Stale price

Stale price

An old price of the asset that does not reflect the most recent information.

Stale Price

The current price of an asset that does not reflect recently revealed or other available information. The stale price is unlikely to remain stale as the market absorbs the information and reflects it in the price. Analysts disagree on how long this takes, as different versions of the efficient markets hypothesis state that the stale price either evaporates quickly, or does not exist at all.
References in periodicals archive ?
If the aim is to produce a price series that is regularly spaced in clock time (say every 15 minutes), there may not be trades or quotes at these precise times, and the most recent price is usually used as a proxy for the current price, resulting in at least some stale price is usually used as a proxy for the current price, resulting in at least some stale price observations.
However, while the absolute size of the stale price effect is fixed, its relative impertance increases as the differencing interval is reduced.
They include self-selection bias, instant history or backfilling bias, survivorship bias, stale price bias, and multi-period sampling bias.
A better term would be "stale price arbitrage." That is because the clever or corrupt trader is taking advantage of the fact that transactions will not be conducted at fair market value, but at prices that are outdated.
To be certain that the existence of these premiums over the call price is not because of stale price quotations, Table 4 also reports separate summary statistics for bid prices and sale prices.
The goal of this new feature is to enable liquidity providers to take more risk and quote tighter spreads with greater size by giving them sufficient time to re-price their resting orders before opportunistic traders can trade with them at stale prices. LP2 would be the first-ever delay mechanism in the U.S.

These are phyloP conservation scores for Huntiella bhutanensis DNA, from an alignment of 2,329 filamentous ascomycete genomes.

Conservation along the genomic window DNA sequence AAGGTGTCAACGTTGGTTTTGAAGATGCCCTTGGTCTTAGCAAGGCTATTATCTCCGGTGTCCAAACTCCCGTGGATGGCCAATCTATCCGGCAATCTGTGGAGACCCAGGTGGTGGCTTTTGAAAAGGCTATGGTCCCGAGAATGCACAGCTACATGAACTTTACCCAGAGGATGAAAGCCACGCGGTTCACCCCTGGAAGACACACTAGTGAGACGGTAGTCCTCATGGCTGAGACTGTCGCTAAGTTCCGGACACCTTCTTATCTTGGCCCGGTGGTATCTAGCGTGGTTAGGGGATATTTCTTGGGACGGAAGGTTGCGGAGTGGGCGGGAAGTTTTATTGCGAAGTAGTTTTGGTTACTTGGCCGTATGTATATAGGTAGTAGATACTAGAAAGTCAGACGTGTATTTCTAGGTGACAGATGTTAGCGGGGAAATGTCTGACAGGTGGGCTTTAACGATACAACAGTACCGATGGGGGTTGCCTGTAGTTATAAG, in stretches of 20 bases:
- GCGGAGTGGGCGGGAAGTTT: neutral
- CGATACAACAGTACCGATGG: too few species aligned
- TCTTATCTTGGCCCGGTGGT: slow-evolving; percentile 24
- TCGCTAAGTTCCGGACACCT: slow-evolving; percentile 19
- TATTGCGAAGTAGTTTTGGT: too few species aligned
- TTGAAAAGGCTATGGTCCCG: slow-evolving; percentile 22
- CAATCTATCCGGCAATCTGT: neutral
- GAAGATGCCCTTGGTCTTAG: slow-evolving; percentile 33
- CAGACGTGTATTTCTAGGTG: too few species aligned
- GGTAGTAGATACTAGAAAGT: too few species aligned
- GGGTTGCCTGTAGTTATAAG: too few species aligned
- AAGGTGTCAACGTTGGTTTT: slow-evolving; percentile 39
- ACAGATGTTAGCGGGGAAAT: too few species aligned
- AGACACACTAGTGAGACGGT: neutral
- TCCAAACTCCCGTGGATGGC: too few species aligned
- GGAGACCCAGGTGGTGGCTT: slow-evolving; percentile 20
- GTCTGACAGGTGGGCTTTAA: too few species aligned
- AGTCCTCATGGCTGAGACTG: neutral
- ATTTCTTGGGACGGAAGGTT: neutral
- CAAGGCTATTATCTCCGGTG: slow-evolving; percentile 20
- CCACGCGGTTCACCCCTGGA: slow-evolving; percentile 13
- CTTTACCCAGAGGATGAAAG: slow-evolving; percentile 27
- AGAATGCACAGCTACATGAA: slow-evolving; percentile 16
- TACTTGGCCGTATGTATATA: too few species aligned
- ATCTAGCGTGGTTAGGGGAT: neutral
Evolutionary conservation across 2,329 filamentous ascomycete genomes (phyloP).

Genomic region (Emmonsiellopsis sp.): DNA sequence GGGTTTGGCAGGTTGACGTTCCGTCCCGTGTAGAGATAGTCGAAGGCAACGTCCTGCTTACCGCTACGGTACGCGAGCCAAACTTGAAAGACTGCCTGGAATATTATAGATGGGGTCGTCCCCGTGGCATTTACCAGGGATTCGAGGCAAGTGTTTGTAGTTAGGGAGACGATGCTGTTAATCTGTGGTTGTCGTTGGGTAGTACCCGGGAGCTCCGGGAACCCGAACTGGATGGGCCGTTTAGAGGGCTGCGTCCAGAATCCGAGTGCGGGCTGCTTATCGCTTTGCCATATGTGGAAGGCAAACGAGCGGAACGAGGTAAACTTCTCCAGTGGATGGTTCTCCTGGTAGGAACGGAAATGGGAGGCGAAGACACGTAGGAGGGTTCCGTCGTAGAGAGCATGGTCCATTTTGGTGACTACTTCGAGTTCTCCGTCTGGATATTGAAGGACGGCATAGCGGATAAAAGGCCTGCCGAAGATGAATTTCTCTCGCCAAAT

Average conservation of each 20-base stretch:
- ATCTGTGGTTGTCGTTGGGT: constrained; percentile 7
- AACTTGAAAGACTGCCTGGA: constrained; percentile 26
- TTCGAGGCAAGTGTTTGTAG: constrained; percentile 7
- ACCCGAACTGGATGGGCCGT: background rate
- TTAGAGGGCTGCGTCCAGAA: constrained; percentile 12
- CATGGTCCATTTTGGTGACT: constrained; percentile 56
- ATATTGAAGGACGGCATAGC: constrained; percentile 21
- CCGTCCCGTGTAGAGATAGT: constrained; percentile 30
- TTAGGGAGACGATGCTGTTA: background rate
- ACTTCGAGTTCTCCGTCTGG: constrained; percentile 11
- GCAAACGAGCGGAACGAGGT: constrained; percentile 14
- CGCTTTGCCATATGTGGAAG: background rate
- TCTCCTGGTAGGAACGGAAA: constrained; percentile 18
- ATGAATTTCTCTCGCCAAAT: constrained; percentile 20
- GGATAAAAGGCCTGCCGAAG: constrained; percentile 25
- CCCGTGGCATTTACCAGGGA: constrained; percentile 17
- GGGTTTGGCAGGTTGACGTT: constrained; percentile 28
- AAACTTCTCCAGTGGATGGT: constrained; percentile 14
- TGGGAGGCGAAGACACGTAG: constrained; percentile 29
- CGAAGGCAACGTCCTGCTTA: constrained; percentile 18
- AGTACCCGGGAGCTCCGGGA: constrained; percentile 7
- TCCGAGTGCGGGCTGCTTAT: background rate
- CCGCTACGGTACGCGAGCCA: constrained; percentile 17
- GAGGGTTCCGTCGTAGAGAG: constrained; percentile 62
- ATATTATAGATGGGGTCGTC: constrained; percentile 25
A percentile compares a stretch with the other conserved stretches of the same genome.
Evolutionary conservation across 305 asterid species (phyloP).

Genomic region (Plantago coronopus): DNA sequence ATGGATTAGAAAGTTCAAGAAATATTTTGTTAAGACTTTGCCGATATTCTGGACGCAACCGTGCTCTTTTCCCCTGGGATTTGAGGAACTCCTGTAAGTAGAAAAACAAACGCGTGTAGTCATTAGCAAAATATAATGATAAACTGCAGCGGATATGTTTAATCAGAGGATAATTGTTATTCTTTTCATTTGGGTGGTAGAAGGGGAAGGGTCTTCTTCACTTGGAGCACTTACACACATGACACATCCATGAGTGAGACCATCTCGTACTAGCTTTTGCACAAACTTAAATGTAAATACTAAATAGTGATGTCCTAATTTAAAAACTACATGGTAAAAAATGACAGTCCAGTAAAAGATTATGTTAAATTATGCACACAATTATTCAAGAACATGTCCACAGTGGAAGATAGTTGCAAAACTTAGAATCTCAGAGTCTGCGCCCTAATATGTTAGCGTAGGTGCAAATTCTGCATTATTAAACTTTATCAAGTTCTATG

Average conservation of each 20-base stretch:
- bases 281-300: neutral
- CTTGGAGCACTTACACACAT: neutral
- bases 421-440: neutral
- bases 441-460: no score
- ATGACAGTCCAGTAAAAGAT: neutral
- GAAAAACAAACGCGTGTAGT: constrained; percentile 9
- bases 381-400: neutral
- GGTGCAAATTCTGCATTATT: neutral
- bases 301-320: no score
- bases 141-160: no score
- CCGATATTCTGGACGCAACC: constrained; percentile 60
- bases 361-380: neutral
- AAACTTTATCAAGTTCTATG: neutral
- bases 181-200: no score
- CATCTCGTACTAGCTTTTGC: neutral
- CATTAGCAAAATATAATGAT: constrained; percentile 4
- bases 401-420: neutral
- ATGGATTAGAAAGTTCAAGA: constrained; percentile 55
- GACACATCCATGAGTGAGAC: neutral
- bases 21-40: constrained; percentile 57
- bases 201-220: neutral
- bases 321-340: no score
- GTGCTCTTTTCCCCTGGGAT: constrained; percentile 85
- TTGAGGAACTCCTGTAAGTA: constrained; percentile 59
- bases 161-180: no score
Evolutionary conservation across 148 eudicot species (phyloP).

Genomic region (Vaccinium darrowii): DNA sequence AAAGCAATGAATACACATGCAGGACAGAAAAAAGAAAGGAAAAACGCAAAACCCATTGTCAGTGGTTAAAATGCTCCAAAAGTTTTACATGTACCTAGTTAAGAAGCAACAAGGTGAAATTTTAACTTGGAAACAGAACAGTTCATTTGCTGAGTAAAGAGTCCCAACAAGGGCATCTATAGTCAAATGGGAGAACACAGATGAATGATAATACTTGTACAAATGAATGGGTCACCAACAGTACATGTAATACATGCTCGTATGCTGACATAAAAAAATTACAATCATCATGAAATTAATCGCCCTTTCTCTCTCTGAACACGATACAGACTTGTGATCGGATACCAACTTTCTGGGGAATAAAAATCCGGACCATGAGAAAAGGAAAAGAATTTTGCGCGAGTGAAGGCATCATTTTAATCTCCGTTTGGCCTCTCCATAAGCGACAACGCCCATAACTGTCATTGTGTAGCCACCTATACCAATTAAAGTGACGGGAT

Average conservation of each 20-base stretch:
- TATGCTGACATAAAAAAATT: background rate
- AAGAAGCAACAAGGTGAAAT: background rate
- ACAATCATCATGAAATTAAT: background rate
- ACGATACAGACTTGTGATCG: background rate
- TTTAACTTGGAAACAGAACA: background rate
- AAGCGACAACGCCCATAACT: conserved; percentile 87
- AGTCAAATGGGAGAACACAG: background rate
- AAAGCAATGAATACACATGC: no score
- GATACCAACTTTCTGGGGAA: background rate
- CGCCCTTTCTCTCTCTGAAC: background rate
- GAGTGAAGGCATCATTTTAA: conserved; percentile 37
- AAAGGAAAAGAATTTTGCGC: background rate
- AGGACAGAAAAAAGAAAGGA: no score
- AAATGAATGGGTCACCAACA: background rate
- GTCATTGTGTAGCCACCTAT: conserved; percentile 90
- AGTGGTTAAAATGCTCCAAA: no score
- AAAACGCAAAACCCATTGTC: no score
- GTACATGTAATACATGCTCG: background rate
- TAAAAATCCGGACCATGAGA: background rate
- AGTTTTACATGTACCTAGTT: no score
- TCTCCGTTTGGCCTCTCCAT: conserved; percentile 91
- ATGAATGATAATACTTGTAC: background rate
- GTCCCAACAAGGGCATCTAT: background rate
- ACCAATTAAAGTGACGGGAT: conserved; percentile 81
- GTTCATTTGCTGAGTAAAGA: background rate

This is most helpful for ETFs that invest in domestic securities, however, because the INAV may reflect stale prices of foreign securities in markets that are closed.
That means that the fund's current net asset value relies on stale prices for 24 stocks out of a total of 28.
Unlike hedge funds, which as unregulated or loosely regulated entities selling mainly to sophisticated investors can afford to value a portfolio infrequently and even make use of stale prices, mutual funds are regulated entities obliged to produce a daily NAV using the most accurate, clean and up-to-date prices available.
Other investors were allowed to conduct market timing trades to take advantage of stale prices used by funds to calculate their net asset values at funds with stated policies against such trading.
Mutual fund prices become outdated, or "stale." Someone who can buy or sell to exploit the gap between stale prices and real prices - a "market timer" - can make a killing.
As a result any nontrading bias in the basis due to stale prices should be small.